The ubiquitous “How are you?” can pose challenges under the best of circumstances. When we’re experiencing stress, anxiety or illness, the question may seem unanswerable, and diving into details can make things worse. 


A little over a decade ago, I began developing and codifying a strategic use of metaphor called Metaphoric Affect Processing (MAP), to help patients and staff in cancer and psychiatric treatment settings share their most challenging feelings without lapsing into negative thinking modes. 


Right from the start, by harnessing the intuitive nature of metaphoric expression with MAP’s metaphor-based Q&A, we began co-creating new perspectives. In so many settings, for more than a thousand participants, the simple process of metaphor-based introspection has surprised and inspired me. Individually and in groups, with patients and their family members, medical professionals, teachers, students, counseling clients, and friends, I’ve witnessed the power of metaphor to change how we feel. My research with nurses found that engaging metaphor helped address burnout by reducing stress and increasing empathy. 


Most of us know metaphor best as a descriptive tool (“The new year is a new dawn!”). We’re familiar with the way metaphor operates intuitively. The implicational nature of metaphor means it can encompass what hundreds of words might miss. In all its complexity, we feel metaphor, because it magically bypasses rational cognition (the neurological track of rumination and negativity bias) typically associated with verbalization. 


Decades ago, with their revolutionary Cognitive Metaphor Theory, linguists Lakoff and Johnson introduced metaphor as a “process,” a “neural phenomenon” in which “the essence of metaphor is understanding and experiencing [my italics] one kind of thing in terms of another.” During metaphor-mirroring we use metaphor as a lens, a sixth sense of pre-verbal perception that can scan our emotional landscape and identify the feeling of our feelings as it labels them through color, sound, touch, etc., producing a naturally poetic text—a metaphor mirror—that reflects “how we are.” In the wilderness of raw experiential data, our personal, uniquely resonant metaphors express what may otherwise remain inexpressible.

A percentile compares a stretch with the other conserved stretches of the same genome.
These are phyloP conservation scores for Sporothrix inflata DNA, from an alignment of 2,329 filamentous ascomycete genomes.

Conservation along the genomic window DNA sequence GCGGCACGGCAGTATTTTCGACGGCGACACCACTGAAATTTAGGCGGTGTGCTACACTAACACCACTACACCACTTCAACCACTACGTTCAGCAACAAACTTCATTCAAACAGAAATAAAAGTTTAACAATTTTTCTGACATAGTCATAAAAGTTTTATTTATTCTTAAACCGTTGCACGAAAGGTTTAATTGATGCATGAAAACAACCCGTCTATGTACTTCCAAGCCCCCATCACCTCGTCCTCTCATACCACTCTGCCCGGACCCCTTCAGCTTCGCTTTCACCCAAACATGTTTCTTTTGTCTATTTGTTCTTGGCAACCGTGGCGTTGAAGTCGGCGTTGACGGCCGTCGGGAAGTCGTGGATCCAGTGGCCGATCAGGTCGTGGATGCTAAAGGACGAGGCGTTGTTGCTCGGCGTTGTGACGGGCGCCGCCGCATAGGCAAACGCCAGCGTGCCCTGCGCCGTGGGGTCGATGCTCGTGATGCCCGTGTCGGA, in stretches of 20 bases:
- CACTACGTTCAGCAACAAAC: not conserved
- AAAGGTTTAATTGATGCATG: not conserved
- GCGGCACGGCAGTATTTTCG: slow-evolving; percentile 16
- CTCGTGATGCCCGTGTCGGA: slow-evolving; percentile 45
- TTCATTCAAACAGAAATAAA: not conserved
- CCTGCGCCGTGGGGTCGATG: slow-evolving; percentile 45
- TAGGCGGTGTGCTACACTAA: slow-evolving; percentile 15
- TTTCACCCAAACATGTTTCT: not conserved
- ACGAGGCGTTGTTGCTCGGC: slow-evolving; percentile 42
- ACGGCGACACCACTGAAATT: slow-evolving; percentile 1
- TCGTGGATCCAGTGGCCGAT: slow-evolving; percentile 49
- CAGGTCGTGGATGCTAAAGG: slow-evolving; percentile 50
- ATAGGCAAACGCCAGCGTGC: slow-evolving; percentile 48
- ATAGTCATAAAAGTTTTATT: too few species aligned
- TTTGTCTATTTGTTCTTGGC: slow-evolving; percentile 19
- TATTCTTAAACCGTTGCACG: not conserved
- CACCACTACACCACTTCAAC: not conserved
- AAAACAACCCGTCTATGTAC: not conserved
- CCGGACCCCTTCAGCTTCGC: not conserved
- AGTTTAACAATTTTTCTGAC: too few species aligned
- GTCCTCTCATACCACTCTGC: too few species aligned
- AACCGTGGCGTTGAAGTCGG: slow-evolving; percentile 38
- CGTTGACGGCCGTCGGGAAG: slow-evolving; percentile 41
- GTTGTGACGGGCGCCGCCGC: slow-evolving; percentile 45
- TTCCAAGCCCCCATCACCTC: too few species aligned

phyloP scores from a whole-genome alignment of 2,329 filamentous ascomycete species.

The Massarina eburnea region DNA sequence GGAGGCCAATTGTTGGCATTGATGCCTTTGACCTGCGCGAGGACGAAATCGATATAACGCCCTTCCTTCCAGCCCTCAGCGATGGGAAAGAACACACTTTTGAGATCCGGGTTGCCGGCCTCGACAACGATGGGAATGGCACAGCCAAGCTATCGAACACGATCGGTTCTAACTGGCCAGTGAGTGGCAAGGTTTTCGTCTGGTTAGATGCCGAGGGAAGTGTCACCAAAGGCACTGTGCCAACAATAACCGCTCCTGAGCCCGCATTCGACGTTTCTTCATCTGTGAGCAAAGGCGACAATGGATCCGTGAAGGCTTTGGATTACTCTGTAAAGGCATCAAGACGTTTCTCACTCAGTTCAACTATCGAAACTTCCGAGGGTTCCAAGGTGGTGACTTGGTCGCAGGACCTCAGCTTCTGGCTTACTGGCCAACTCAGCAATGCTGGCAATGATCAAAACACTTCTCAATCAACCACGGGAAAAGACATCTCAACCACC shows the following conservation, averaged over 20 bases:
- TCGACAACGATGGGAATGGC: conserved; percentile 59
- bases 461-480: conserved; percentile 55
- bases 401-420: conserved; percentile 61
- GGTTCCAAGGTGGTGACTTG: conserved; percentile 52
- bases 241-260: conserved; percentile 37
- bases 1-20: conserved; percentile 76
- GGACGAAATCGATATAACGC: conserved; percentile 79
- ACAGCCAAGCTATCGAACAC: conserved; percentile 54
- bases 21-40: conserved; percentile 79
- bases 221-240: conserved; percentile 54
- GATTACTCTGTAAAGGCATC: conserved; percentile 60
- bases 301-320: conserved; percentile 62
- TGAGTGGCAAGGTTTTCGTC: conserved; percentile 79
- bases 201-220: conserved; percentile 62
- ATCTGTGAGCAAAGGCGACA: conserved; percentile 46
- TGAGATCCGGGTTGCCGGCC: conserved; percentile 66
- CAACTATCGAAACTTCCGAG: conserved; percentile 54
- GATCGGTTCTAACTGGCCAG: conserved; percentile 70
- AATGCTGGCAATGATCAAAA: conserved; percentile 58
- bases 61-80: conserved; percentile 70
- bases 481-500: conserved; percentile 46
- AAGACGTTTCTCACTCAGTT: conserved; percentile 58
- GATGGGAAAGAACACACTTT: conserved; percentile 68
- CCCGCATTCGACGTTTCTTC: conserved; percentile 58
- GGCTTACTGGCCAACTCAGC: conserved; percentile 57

Try this:


  1. In just a word or two, answer the question “How are you?” as if a friend or family member were asking. Honestly, how are you, right now, in this moment?
  2. Now, ask yourself “What color am I in this moment?” What color are your feelings? What hues, tones, saturations do you perceive? Use your sense of color to “see” how you feel. (No need to explain or interpret your answer, just let it emerge!)


You may notice these response-searches feel quite different from one another. The two questions activate distinct neural pathways—what Daniel Kahneman would call separate thinking “systems.” The conventional “How are you?” triggers our rational System 2, while “What color are you?” activates System 1 intuitive thinking. MAP uses metaphor as the bridge to get us from analytical to embodied introspection. This concept was crucial to the early codification of the MAP technique, and a successful metaphor-mirroring session depends on it.


As all art can, metaphor expands us beyond ourselves, broadening and deepening our awareness and generating insight. The sense-metaphoric exploration of how we’re feeling can put a precious distance between us and our emotions. It gives us space and a pause that rational query cannot. It also, simultaneously, gifts a rich language for sharing feelings, and for honoring them as we speak. Think of “I, metaphor…” as the start of something magical! 


Watch Part 1 of Melissa’s WBI/JCC Positivity Hour webinar below, and register now for Part 2 on February 3. 

The Metaphor Mirror: Reflecting Our Present and Future Selves with Sense-Metaphor 

A Positivity Hour Webinar with Melissa Johnson Carissimo

Melissa Johnson Carissimo

Melissa Johnson Carissimo is a counselor trained in Carl Rogers’ person-centered approach, and a Wholebeing Institute–certified Positive Psychology Coach. She is also the creator of Metaphoric Affect Processing (MAP), which she has researched and taught in oncology, psychiatry, palliative care, and nephrology contexts in the largest public hospitals of Genoa, Italy. MAP is a metaphor-based interview designed to facilitate intuitive introspection and non-analytical expression of difficult feelings, while mitigating counterproductive thought patterns common to states of anxiety and depression. Based in Genoa and New York City, Melissa leads MAP training internationally, for individuals and groups. Learn more at